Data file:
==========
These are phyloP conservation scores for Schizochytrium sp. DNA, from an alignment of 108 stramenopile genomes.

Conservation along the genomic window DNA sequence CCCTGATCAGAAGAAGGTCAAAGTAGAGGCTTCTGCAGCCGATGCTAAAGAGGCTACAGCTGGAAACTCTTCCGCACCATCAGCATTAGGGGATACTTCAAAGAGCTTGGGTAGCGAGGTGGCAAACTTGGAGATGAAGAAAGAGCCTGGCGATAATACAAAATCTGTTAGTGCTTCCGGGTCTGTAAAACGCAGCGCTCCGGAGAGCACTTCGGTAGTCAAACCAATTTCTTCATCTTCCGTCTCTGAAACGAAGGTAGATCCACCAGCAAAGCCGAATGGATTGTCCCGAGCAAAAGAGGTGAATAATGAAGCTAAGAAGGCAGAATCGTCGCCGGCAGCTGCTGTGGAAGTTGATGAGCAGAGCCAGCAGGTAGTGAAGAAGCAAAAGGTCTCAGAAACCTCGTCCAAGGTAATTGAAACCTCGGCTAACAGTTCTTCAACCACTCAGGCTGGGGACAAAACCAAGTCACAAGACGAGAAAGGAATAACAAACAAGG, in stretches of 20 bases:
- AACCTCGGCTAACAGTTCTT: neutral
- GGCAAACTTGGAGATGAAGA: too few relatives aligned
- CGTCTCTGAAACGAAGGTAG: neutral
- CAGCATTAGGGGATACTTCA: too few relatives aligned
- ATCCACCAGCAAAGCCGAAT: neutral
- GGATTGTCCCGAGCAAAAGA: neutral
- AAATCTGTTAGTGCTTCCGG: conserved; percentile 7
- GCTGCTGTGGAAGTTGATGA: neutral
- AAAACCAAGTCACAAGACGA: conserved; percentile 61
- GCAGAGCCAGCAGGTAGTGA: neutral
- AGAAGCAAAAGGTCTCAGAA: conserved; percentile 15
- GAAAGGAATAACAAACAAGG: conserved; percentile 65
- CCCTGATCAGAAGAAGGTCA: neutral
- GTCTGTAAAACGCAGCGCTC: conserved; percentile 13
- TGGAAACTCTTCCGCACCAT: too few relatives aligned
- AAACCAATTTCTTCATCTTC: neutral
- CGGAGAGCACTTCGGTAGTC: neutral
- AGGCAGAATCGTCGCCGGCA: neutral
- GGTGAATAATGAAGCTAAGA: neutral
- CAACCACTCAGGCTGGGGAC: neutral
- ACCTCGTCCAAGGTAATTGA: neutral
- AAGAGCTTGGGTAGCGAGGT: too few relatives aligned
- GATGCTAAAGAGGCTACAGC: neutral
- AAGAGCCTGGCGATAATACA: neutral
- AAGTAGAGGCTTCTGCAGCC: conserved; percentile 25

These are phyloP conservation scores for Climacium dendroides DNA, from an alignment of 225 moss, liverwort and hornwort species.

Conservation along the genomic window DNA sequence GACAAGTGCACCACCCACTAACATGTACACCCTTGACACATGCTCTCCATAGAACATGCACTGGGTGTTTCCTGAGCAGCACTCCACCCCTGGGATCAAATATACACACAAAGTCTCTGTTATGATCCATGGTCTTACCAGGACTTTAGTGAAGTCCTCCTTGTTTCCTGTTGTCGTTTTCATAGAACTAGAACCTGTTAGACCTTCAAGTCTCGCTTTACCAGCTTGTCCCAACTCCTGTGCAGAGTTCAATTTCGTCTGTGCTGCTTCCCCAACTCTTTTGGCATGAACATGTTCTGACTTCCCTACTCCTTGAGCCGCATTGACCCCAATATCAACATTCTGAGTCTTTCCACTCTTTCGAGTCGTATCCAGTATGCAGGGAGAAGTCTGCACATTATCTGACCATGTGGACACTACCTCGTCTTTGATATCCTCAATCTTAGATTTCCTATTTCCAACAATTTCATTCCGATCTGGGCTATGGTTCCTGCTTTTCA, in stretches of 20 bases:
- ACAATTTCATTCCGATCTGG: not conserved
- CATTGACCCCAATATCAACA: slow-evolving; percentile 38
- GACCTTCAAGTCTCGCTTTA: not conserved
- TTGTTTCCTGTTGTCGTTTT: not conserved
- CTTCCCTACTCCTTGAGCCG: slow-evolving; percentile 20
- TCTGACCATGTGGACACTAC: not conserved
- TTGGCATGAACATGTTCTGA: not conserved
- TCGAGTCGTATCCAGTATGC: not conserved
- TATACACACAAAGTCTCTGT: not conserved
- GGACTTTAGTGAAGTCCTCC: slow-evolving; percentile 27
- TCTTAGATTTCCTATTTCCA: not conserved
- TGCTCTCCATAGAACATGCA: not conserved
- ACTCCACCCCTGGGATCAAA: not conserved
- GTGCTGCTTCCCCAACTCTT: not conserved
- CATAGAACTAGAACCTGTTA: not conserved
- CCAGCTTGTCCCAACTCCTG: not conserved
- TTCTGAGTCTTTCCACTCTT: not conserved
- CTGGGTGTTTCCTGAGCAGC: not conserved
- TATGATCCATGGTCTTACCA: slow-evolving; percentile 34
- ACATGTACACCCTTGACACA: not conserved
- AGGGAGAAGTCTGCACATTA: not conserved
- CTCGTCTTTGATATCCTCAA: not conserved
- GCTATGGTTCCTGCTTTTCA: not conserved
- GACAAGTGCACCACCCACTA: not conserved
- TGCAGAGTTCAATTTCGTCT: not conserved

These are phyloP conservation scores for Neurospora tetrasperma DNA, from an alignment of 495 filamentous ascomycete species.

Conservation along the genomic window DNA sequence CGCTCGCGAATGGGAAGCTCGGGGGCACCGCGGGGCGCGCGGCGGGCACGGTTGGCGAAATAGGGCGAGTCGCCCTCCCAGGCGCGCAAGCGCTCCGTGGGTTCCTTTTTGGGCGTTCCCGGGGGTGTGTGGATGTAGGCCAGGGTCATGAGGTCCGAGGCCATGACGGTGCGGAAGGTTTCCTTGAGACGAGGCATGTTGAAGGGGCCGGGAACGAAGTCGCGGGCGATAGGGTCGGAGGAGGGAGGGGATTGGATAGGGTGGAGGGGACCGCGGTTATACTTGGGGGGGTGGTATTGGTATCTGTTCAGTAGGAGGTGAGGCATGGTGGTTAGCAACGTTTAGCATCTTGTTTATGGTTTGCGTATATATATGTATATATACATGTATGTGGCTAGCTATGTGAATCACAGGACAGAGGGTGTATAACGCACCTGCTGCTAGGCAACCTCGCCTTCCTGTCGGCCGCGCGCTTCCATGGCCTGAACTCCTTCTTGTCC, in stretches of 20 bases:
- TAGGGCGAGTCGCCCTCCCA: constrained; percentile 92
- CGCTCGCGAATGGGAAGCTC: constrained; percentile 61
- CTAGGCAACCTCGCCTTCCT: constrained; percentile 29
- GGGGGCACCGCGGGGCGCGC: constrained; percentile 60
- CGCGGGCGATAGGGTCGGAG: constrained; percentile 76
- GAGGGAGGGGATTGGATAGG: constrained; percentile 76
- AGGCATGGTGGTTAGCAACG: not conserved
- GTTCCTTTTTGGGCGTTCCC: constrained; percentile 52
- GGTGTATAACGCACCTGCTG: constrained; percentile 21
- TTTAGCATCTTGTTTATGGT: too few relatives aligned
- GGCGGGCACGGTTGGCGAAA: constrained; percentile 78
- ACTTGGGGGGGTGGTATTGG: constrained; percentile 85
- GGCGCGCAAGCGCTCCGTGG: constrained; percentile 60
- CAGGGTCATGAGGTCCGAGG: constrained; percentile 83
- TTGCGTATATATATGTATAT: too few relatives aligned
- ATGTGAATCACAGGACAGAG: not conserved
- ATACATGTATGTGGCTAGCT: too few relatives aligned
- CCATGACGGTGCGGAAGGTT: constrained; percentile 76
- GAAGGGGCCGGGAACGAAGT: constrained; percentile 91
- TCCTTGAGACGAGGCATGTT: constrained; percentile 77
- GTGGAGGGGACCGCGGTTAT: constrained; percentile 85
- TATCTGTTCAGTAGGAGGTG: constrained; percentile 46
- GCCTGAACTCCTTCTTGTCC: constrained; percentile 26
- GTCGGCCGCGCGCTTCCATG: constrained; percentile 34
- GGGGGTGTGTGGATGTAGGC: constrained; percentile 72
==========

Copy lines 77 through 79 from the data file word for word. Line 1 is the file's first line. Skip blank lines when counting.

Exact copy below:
- GTGGAGGGGACCGCGGTTAT: constrained; percentile 85
- TATCTGTTCAGTAGGAGGTG: constrained; percentile 46
- GCCTGAACTCCTTCTTGTCC: constrained; percentile 26